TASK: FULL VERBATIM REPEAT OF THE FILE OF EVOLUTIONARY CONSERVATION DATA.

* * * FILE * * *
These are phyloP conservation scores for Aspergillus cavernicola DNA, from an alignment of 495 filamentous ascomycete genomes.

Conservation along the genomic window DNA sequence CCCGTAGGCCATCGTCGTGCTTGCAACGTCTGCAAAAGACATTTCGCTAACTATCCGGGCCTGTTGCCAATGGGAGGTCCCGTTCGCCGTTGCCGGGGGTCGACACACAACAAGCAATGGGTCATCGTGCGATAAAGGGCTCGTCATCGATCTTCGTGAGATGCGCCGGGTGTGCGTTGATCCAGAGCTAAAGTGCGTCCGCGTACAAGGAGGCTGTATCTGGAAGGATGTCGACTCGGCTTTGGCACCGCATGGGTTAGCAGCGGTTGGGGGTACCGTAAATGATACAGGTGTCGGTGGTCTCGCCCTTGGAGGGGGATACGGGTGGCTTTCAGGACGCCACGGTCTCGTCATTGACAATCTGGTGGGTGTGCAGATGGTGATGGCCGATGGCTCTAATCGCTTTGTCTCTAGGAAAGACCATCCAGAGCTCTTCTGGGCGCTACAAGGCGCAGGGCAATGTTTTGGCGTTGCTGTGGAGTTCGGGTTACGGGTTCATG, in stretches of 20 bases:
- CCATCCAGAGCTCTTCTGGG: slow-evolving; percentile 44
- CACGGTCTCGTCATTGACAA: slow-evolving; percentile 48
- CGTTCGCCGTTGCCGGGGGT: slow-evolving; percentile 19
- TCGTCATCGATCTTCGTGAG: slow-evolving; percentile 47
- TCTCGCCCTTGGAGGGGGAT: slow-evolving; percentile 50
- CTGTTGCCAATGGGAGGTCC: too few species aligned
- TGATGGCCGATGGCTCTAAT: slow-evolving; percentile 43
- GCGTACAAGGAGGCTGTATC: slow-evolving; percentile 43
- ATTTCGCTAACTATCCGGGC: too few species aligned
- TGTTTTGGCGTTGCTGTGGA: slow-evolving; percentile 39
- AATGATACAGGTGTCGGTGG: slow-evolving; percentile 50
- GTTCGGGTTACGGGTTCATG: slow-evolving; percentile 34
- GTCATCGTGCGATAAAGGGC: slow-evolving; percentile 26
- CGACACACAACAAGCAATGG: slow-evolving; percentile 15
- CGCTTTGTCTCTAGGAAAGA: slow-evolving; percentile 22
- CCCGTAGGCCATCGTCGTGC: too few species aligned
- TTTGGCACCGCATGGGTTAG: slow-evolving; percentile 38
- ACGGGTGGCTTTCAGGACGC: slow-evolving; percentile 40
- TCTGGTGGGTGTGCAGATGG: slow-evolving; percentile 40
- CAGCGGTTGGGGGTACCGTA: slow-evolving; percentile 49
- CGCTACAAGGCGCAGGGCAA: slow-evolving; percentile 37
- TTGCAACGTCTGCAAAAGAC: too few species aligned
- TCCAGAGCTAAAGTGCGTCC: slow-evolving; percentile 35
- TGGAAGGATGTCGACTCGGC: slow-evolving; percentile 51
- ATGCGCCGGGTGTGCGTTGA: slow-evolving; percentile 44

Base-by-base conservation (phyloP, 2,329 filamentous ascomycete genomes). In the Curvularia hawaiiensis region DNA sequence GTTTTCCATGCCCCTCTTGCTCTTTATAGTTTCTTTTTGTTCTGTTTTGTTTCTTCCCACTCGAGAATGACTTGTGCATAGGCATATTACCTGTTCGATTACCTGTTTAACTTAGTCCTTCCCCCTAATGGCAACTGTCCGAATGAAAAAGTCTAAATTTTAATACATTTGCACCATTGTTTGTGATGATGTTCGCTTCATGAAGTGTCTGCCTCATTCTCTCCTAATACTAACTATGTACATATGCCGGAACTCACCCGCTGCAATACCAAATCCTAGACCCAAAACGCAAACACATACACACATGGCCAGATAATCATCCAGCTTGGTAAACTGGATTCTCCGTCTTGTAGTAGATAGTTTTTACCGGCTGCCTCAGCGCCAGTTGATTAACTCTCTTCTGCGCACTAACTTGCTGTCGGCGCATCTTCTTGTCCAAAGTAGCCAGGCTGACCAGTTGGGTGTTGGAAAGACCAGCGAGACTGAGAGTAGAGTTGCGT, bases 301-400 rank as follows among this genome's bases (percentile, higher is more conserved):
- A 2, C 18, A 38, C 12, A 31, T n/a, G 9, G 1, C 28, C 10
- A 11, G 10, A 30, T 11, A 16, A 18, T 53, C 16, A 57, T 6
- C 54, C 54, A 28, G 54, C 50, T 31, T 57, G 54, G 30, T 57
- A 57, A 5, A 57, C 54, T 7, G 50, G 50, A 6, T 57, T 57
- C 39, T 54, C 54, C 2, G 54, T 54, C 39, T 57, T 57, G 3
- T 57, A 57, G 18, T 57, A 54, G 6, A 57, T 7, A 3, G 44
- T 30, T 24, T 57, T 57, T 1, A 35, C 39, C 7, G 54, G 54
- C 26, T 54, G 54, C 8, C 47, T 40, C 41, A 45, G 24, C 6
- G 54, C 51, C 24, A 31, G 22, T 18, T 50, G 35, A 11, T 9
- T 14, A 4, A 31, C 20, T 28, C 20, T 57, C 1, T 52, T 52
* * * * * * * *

These are phyloP conservation scores for Aspergillus cavernicola DNA, from an alignment of 495 filamentous ascomycete genomes.

Conservation along the genomic window DNA sequence CCCGTAGGCCATCGTCGTGCTTGCAACGTCTGCAAAAGACATTTCGCTAACTATCCGGGCCTGTTGCCAATGGGAGGTCCCGTTCGCCGTTGCCGGGGGTCGACACACAACAAGCAATGGGTCATCGTGCGATAAAGGGCTCGTCATCGATCTTCGTGAGATGCGCCGGGTGTGCGTTGATCCAGAGCTAAAGTGCGTCCGCGTACAAGGAGGCTGTATCTGGAAGGATGTCGACTCGGCTTTGGCACCGCATGGGTTAGCAGCGGTTGGGGGTACCGTAAATGATACAGGTGTCGGTGGTCTCGCCCTTGGAGGGGGATACGGGTGGCTTTCAGGACGCCACGGTCTCGTCATTGACAATCTGGTGGGTGTGCAGATGGTGATGGCCGATGGCTCTAATCGCTTTGTCTCTAGGAAAGACCATCCAGAGCTCTTCTGGGCGCTACAAGGCGCAGGGCAATGTTTTGGCGTTGCTGTGGAGTTCGGGTTACGGGTTCATG, in stretches of 20 bases:
- CCATCCAGAGCTCTTCTGGG: slow-evolving; percentile 44
- CACGGTCTCGTCATTGACAA: slow-evolving; percentile 48
- CGTTCGCCGTTGCCGGGGGT: slow-evolving; percentile 19
- TCGTCATCGATCTTCGTGAG: slow-evolving; percentile 47
- TCTCGCCCTTGGAGGGGGAT: slow-evolving; percentile 50
- CTGTTGCCAATGGGAGGTCC: too few species aligned
- TGATGGCCGATGGCTCTAAT: slow-evolving; percentile 43
- GCGTACAAGGAGGCTGTATC: slow-evolving; percentile 43
- ATTTCGCTAACTATCCGGGC: too few species aligned
- TGTTTTGGCGTTGCTGTGGA: slow-evolving; percentile 39
- AATGATACAGGTGTCGGTGG: slow-evolving; percentile 50
- GTTCGGGTTACGGGTTCATG: slow-evolving; percentile 34
- GTCATCGTGCGATAAAGGGC: slow-evolving; percentile 26
- CGACACACAACAAGCAATGG: slow-evolving; percentile 15
- CGCTTTGTCTCTAGGAAAGA: slow-evolving; percentile 22
- CCCGTAGGCCATCGTCGTGC: too few species aligned
- TTTGGCACCGCATGGGTTAG: slow-evolving; percentile 38
- ACGGGTGGCTTTCAGGACGC: slow-evolving; percentile 40
- TCTGGTGGGTGTGCAGATGG: slow-evolving; percentile 40
- CAGCGGTTGGGGGTACCGTA: slow-evolving; percentile 49
- CGCTACAAGGCGCAGGGCAA: slow-evolving; percentile 37
- TTGCAACGTCTGCAAAAGAC: too few species aligned
- TCCAGAGCTAAAGTGCGTCC: slow-evolving; percentile 35
- TGGAAGGATGTCGACTCGGC: slow-evolving; percentile 51
- ATGCGCCGGGTGTGCGTTGA: slow-evolving; percentile 44

Base-by-base conservation (phyloP, 2,329 filamentous ascomycete genomes). In the Curvularia hawaiiensis region DNA sequence GTTTTCCATGCCCCTCTTGCTCTTTATAGTTTCTTTTTGTTCTGTTTTGTTTCTTCCCACTCGAGAATGACTTGTGCATAGGCATATTACCTGTTCGATTACCTGTTTAACTTAGTCCTTCCCCCTAATGGCAACTGTCCGAATGAAAAAGTCTAAATTTTAATACATTTGCACCATTGTTTGTGATGATGTTCGCTTCATGAAGTGTCTGCCTCATTCTCTCCTAATACTAACTATGTACATATGCCGGAACTCACCCGCTGCAATACCAAATCCTAGACCCAAAACGCAAACACATACACACATGGCCAGATAATCATCCAGCTTGGTAAACTGGATTCTCCGTCTTGTAGTAGATAGTTTTTACCGGCTGCCTCAGCGCCAGTTGATTAACTCTCTTCTGCGCACTAACTTGCTGTCGGCGCATCTTCTTGTCCAAAGTAGCCAGGCTGACCAGTTGGGTGTTGGAAAGACCAGCGAGACTGAGAGTAGAGTTGCGT, bases 301-400 rank as follows among this genome's bases (percentile, higher is more conserved):
- A 2, C 18, A 38, C 12, A 31, T n/a, G 9, G 1, C 28, C 10
- A 11, G 10, A 30, T 11, A 16, A 18, T 53, C 16, A 57, T 6
- C 54, C 54, A 28, G 54, C 50, T 31, T 57, G 54, G 30, T 57
- A 57, A 5, A 57, C 54, T 7, G 50, G 50, A 6, T 57, T 57
- C 39, T 54, C 54, C 2, G 54, T 54, C 39, T 57, T 57, G 3
- T 57, A 57, G 18, T 57, A 54, G 6, A 57, T 7, A 3, G 44
- T 30, T 24, T 57, T 57, T 1, A 35, C 39, C 7, G 54, G 54
- C 26, T 54, G 54, C 8, C 47, T 40, C 41, A 45, G 24, C 6
- G 54, C 51, C 24, A 31, G 22, T 18, T 50, G 35, A 11, T 9
- T 14, A 4, A 31, C 20, T 28, C 20, T 57, C 1, T 52, T 52